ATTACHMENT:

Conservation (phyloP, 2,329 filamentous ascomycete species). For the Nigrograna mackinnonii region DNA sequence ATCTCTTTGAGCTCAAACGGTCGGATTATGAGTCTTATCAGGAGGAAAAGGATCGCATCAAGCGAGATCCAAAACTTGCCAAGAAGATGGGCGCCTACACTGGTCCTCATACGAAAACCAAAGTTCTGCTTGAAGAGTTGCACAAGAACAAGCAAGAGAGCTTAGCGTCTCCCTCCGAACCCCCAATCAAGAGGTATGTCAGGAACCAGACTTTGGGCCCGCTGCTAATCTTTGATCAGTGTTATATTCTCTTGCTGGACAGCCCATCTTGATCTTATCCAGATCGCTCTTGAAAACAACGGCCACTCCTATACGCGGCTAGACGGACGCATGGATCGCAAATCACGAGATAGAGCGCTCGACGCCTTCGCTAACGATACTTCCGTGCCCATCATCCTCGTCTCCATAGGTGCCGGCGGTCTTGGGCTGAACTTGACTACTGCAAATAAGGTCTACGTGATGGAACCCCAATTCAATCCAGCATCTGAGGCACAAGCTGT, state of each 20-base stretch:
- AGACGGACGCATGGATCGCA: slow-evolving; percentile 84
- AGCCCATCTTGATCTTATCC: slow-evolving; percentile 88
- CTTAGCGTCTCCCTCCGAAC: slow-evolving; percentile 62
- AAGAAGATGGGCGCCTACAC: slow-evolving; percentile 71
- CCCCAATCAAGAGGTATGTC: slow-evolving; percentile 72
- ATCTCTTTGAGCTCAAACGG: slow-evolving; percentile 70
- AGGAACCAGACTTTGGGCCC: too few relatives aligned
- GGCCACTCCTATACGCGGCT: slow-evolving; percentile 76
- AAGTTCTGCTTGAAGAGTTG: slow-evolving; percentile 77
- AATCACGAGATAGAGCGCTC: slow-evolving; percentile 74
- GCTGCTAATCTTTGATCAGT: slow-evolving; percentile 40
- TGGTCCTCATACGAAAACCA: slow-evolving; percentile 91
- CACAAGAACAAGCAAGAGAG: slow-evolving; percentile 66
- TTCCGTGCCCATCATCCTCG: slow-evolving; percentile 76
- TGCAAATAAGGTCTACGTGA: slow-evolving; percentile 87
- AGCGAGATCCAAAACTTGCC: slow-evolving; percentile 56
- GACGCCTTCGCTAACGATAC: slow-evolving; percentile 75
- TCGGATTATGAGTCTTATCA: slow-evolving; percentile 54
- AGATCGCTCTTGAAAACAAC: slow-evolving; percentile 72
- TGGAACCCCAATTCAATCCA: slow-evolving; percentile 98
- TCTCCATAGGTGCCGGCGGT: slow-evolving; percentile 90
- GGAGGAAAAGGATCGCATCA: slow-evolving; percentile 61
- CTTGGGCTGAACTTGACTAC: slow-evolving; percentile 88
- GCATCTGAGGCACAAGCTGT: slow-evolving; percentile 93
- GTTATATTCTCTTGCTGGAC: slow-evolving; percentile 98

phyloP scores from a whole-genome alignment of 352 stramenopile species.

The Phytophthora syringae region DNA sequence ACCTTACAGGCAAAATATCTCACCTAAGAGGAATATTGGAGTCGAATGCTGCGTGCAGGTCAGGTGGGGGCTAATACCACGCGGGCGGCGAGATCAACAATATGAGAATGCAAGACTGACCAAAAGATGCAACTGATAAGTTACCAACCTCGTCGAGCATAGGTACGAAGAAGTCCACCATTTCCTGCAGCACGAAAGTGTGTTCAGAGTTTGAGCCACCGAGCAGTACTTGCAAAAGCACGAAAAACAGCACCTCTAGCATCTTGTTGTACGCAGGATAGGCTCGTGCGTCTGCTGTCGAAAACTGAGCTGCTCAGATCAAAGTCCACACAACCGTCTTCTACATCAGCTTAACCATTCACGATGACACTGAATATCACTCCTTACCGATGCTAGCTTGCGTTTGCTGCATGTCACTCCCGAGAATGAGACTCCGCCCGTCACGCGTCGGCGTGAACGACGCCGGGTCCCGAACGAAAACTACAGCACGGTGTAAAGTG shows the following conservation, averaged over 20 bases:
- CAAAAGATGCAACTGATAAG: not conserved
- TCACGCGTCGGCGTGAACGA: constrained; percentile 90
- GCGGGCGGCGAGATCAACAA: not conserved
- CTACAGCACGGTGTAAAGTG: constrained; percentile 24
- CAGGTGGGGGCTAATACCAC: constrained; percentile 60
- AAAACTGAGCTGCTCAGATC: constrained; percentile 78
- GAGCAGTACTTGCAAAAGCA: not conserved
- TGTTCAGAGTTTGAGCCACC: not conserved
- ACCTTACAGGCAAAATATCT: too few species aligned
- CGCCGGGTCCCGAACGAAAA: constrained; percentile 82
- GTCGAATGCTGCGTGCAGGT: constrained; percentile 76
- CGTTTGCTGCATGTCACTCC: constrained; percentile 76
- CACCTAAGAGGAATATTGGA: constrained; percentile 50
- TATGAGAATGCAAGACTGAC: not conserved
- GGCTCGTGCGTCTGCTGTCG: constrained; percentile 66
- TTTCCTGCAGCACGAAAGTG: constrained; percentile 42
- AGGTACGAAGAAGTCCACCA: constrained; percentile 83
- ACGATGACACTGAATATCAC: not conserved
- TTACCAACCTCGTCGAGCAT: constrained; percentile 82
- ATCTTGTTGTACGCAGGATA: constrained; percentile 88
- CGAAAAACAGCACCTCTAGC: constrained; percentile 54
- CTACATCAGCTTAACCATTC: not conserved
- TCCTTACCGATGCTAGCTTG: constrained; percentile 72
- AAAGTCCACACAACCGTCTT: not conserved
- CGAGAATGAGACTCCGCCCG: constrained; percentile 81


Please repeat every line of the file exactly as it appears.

Conservation (phyloP, 2,329 filamentous ascomycete species). For the Nigrograna mackinnonii region DNA sequence ATCTCTTTGAGCTCAAACGGTCGGATTATGAGTCTTATCAGGAGGAAAAGGATCGCATCAAGCGAGATCCAAAACTTGCCAAGAAGATGGGCGCCTACACTGGTCCTCATACGAAAACCAAAGTTCTGCTTGAAGAGTTGCACAAGAACAAGCAAGAGAGCTTAGCGTCTCCCTCCGAACCCCCAATCAAGAGGTATGTCAGGAACCAGACTTTGGGCCCGCTGCTAATCTTTGATCAGTGTTATATTCTCTTGCTGGACAGCCCATCTTGATCTTATCCAGATCGCTCTTGAAAACAACGGCCACTCCTATACGCGGCTAGACGGACGCATGGATCGCAAATCACGAGATAGAGCGCTCGACGCCTTCGCTAACGATACTTCCGTGCCCATCATCCTCGTCTCCATAGGTGCCGGCGGTCTTGGGCTGAACTTGACTACTGCAAATAAGGTCTACGTGATGGAACCCCAATTCAATCCAGCATCTGAGGCACAAGCTGT, state of each 20-base stretch:
- AGACGGACGCATGGATCGCA: slow-evolving; percentile 84
- AGCCCATCTTGATCTTATCC: slow-evolving; percentile 88
- CTTAGCGTCTCCCTCCGAAC: slow-evolving; percentile 62
- AAGAAGATGGGCGCCTACAC: slow-evolving; percentile 71
- CCCCAATCAAGAGGTATGTC: slow-evolving; percentile 72
- ATCTCTTTGAGCTCAAACGG: slow-evolving; percentile 70
- AGGAACCAGACTTTGGGCCC: too few relatives aligned
- GGCCACTCCTATACGCGGCT: slow-evolving; percentile 76
- AAGTTCTGCTTGAAGAGTTG: slow-evolving; percentile 77
- AATCACGAGATAGAGCGCTC: slow-evolving; percentile 74
- GCTGCTAATCTTTGATCAGT: slow-evolving; percentile 40
- TGGTCCTCATACGAAAACCA: slow-evolving; percentile 91
- CACAAGAACAAGCAAGAGAG: slow-evolving; percentile 66
- TTCCGTGCCCATCATCCTCG: slow-evolving; percentile 76
- TGCAAATAAGGTCTACGTGA: slow-evolving; percentile 87
- AGCGAGATCCAAAACTTGCC: slow-evolving; percentile 56
- GACGCCTTCGCTAACGATAC: slow-evolving; percentile 75
- TCGGATTATGAGTCTTATCA: slow-evolving; percentile 54
- AGATCGCTCTTGAAAACAAC: slow-evolving; percentile 72
- TGGAACCCCAATTCAATCCA: slow-evolving; percentile 98
- TCTCCATAGGTGCCGGCGGT: slow-evolving; percentile 90
- GGAGGAAAAGGATCGCATCA: slow-evolving; percentile 61
- CTTGGGCTGAACTTGACTAC: slow-evolving; percentile 88
- GCATCTGAGGCACAAGCTGT: slow-evolving; percentile 93
- GTTATATTCTCTTGCTGGAC: slow-evolving; percentile 98

phyloP scores from a whole-genome alignment of 352 stramenopile species.

The Phytophthora syringae region DNA sequence ACCTTACAGGCAAAATATCTCACCTAAGAGGAATATTGGAGTCGAATGCTGCGTGCAGGTCAGGTGGGGGCTAATACCACGCGGGCGGCGAGATCAACAATATGAGAATGCAAGACTGACCAAAAGATGCAACTGATAAGTTACCAACCTCGTCGAGCATAGGTACGAAGAAGTCCACCATTTCCTGCAGCACGAAAGTGTGTTCAGAGTTTGAGCCACCGAGCAGTACTTGCAAAAGCACGAAAAACAGCACCTCTAGCATCTTGTTGTACGCAGGATAGGCTCGTGCGTCTGCTGTCGAAAACTGAGCTGCTCAGATCAAAGTCCACACAACCGTCTTCTACATCAGCTTAACCATTCACGATGACACTGAATATCACTCCTTACCGATGCTAGCTTGCGTTTGCTGCATGTCACTCCCGAGAATGAGACTCCGCCCGTCACGCGTCGGCGTGAACGACGCCGGGTCCCGAACGAAAACTACAGCACGGTGTAAAGTG shows the following conservation, averaged over 20 bases:
- CAAAAGATGCAACTGATAAG: not conserved
- TCACGCGTCGGCGTGAACGA: constrained; percentile 90
- GCGGGCGGCGAGATCAACAA: not conserved
- CTACAGCACGGTGTAAAGTG: constrained; percentile 24
- CAGGTGGGGGCTAATACCAC: constrained; percentile 60
- AAAACTGAGCTGCTCAGATC: constrained; percentile 78
- GAGCAGTACTTGCAAAAGCA: not conserved
- TGTTCAGAGTTTGAGCCACC: not conserved
- ACCTTACAGGCAAAATATCT: too few species aligned
- CGCCGGGTCCCGAACGAAAA: constrained; percentile 82
- GTCGAATGCTGCGTGCAGGT: constrained; percentile 76
- CGTTTGCTGCATGTCACTCC: constrained; percentile 76
- CACCTAAGAGGAATATTGGA: constrained; percentile 50
- TATGAGAATGCAAGACTGAC: not conserved
- GGCTCGTGCGTCTGCTGTCG: constrained; percentile 66
- TTTCCTGCAGCACGAAAGTG: constrained; percentile 42
- AGGTACGAAGAAGTCCACCA: constrained; percentile 83
- ACGATGACACTGAATATCAC: not conserved
- TTACCAACCTCGTCGAGCAT: constrained; percentile 82
- ATCTTGTTGTACGCAGGATA: constrained; percentile 88
- CGAAAAACAGCACCTCTAGC: constrained; percentile 54
- CTACATCAGCTTAACCATTC: not conserved
- TCCTTACCGATGCTAGCTTG: constrained; percentile 72
- AAAGTCCACACAACCGTCTT: not conserved
- CGAGAATGAGACTCCGCCCG: constrained; percentile 81